Sask. government says Riders OK to practice once CFL restrictions lift
Saskatchewan Roughriders quarterback Cody Fajardo gets held up during second half CFL action against the Winnipeg Blue Bombers, in Regina on Saturday, Oct. 5, 2019. THE CANADIAN PRESS/Mark Taylor
REGINA -- When the CFL allow teams to resume practice, the Saskatchewan Government will not be an obstacle for the Riders getting back on the field.
The Saskatchewan Roughriders could get permission from the province to start practicing and using team facilities again, Saskatchewan Premier Scott Moe said in a press conference Thursday.
“If they were to start practicing, or start requesting to practice, they would be able to do that as that is their workplace,” Moe said. “We have many workplaces in this province that are operating with people in addition to the 10.”
On Thursday, the Manitoba Government announced changes to phase two of its reopening plan that would allow professional sports teams to resume some training activities.
However, provincial health regulations are not the only thing standing in the way of the Riders getting back on the Mosaic Stadium turf.
The CFL would also likely have to make the decision to reconvene league wide, allowing all teams to begin practice again. Currently the CFL is allowing one player and one therapist in a team’s facility at a time, to allow players to rehab injuries.
Not all facilities are open at this time and the league is taking the various health and safety restrictions across the country into account.
The league and CFL clubs will discuss the next steps at an upcoming meeting. It is expected that the league will not let any teams begin practicing, until all facilities are allowed to open in their respective provinces.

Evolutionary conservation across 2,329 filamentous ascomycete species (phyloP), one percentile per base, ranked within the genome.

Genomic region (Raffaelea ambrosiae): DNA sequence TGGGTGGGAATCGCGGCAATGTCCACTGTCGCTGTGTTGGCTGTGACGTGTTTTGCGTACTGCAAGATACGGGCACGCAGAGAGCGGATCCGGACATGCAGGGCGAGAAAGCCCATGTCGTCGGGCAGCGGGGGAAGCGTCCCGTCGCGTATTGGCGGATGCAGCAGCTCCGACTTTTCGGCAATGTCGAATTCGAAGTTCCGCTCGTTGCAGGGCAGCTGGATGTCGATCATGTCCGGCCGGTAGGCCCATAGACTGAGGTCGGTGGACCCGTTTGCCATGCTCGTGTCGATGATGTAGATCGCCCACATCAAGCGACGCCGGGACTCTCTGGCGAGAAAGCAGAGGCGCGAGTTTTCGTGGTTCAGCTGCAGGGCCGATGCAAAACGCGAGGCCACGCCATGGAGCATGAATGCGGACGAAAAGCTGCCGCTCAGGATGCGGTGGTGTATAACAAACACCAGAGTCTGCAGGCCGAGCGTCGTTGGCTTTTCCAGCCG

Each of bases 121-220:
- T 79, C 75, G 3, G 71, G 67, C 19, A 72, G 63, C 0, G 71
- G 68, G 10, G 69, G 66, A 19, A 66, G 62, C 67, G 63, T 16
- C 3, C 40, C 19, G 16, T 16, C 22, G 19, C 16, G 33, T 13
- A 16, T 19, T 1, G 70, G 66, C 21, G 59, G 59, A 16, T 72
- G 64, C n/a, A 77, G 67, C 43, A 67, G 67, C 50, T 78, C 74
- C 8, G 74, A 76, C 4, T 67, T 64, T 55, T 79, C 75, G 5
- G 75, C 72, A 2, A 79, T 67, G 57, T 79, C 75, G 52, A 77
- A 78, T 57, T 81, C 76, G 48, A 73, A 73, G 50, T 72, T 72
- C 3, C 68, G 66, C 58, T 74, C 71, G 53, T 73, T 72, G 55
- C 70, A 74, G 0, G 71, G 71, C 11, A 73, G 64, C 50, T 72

CFL commissioner Randy Ambrosie postponed the start of training camps indefinitely at the end of March.
Moe said the government has been in contact with the Roughriders discussing the CFL season and potential plans for preliminary practices.
The Riders, just like any other workplace, would need to continue to follow all health and safety guidelines.
“The expectation would be that the Roughriders organization, or the Blue Bombers Organization in this case, would take every precaution to keep not only the players safe, but those in around the team,” said Moe.
“We would be more than willing to work together with the Roughriders organization on putting together a plan if the should so choose.”
CFL Training camps were originally scheduled to open on May 17.
Moe used questions about Manitoba’s reopening plan to continue taking shots at sports teams from other provinces, focusing in on the Riders’ Winnipeg rival.
“I would first and foremost say that the Blue Bombers need the practice quite frankly,” Moe laughed.